THE GIRL ON THE TRAIN (2016)
Starring Emily Blunt, Haley Bennett, Rebecca Ferguson, Justin Theroux, Luke Evans, Edgar Ramirez, Allison Janney, Lisa Kudrow, Laura Prepon, Darren Goldstein, Cleta E. Ellington, Lana Young, Rachel Christopher, Fernando Medina, Gregory Morley, Mac Tavares, John Norris, Nathan Shapiro, Tamiel Paynes and Peter Mayer-Klepchick.
Screenplay by Erin Cressida Wilson.
Directed by Tate Taylor.
Distributed by Universal Pictures. 112 minutes. Rated R.
Paula Hawkin’s hit novel The Girl on the Train was arguably the biggest thriller since Gillian Flynn’s Gone Girl. Therefore, it is no big surprise that it quickly followed that novel to the big screen. The two books were also structured somewhat similarly, with an odd time structure and more than one unreliable narrator turning the story into an intricate puzzle.
Like Gone Girl, the book of The Girl on the Train is infinitely better than its imperfect, but mostly enjoyable film adaptation. Technically Gone Girl was a little better than The Girl on the Train as a movie, mostly because it was more faithful to the source material and also because David Fincher (The Social Network, Fight Club, Se7en) is a much more distinctive filmmaker than The Girl on the Train‘s flashy-but-shallow hack director Tate Taylor (The Help, Get On Up).
Still, The Girl on the Train is a pretty taut little thriller, particularly if you have not read the book.
The big question going into the filming of the movie was simply this: Isn’t Emily Blunt much too young and too attractive to play Rachel, the very, very flawed heroine of The Girl on the Train. Rachel is supposed to be a 40-ish frumpy, alcoholic, unemployed and out of control, totally wrecked by the break-up of her marriage a few years before. Perhaps she is, but Blunt throws herself into the role gamely, showing her dramatic chops by wallowing in the character’s pathetic self-hatred and giving a nuanced look at a black-out drunk who is so unhappy with her life that she throws herself into dangerous situations where she undoubtedly has no place.
She currently spends her life riding the train up and down the Long Island line (for some reason the film’s location has been changed from London to suburban New York, though Blunt still plays the role with her natural British accent), drinking and spying on two houses along the way.
The other two women that The Girl on the Train rides upon are as toxic and bruised as Rachel, but in other ways, live in those two houses, a few doors down from each other. They are Anna (Rebecca Ferguson), the woman who stole her husband, who is now living in her old home with her old husband, playing the role of a happy wife and mother but chafing under the domesticity.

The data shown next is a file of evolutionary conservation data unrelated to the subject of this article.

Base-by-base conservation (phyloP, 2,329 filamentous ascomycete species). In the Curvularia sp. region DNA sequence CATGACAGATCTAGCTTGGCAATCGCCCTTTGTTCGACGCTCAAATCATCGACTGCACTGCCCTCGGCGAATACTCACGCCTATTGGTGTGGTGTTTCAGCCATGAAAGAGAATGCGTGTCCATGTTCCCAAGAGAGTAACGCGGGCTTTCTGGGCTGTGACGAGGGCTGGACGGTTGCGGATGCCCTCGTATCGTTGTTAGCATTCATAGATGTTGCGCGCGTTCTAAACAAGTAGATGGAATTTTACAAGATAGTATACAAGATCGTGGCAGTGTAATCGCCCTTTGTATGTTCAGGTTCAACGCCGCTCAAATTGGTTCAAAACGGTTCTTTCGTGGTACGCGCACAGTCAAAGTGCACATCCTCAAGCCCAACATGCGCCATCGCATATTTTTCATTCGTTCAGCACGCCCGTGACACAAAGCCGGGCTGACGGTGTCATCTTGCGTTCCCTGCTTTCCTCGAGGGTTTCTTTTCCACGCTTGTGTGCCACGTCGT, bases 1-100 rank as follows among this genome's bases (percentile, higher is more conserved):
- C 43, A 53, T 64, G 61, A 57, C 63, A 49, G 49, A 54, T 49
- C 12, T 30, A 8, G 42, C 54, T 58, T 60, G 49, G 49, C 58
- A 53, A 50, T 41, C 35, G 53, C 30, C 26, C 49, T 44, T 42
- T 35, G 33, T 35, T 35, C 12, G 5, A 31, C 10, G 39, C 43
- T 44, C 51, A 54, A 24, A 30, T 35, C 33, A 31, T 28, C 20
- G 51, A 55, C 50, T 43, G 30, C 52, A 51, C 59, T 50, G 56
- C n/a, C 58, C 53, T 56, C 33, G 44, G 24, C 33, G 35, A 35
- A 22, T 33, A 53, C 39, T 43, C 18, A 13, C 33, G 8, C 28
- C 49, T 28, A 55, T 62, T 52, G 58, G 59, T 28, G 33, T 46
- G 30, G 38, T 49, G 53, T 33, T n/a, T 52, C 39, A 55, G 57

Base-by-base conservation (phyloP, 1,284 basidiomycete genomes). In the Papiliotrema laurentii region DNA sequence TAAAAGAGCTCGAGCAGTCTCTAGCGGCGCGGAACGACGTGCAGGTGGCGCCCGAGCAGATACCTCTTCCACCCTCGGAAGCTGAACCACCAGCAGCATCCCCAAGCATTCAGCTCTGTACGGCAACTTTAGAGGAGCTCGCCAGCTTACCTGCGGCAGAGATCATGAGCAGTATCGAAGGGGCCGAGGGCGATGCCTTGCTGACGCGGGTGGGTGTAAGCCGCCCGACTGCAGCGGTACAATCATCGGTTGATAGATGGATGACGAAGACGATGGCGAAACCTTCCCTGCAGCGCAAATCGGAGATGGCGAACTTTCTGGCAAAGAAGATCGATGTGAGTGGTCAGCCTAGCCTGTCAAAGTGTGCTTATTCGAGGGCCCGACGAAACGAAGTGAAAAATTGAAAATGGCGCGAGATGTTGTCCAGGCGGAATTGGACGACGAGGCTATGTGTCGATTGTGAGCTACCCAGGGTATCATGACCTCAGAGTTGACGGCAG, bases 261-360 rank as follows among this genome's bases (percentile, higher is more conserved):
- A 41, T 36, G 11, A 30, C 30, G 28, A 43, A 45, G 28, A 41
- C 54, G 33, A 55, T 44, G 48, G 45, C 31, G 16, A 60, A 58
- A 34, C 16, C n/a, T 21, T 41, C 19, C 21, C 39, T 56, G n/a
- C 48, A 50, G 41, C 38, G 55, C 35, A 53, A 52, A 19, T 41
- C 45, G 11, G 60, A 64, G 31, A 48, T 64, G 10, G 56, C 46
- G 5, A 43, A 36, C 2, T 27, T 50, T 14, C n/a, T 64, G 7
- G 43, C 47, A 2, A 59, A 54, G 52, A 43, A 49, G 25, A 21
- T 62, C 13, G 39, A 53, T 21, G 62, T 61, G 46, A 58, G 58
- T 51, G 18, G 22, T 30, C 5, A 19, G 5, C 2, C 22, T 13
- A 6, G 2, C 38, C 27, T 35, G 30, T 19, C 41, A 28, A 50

The other woman, Rachel does not even know, but she turns out to be Meghan (Haley Bennett). Rachel noticed her because from a distance, Meghan appears to be living a perfect, blissfully happy life with her doting husband. Rachel has ascribed an entire fantasy life to the woman, one that comforts her that true love is possible, with no way of knowing how unhappy, angry and basically fucked up Meghan really is.
Therefore, when Meghan mysteriously disappears, on a night in which Rachel was black-out drunk and has vague memories of being on the scene of the possible crime, Rachel throws herself desperately into figuring out what happened on that night.
It’s a tense, fascinating set up, which is undoubtedly why the book became such a best-seller. Unlike Gone Girl, this movie is not quite as accurate to the book. The character of Meghan’s husband Scott (Luke Evans) is significantly cut down, as is the two characters of the police looking into the crime. Allison Janney is wonderful, as always, as the skeptical lead detective, but I don’t think her partner had more than a handful of words in the film.
In the end, The Girl on the Train is definitely worth the time because the source material was so good that it was almost impossible to mess up. While I do believe the film could have been better made, it’s still a terrific popcorn thriller.
Jay S. Jacobs
Copyright ©2016 PopEntertainment.com. All rights reserved. Posted: October 7, 2016.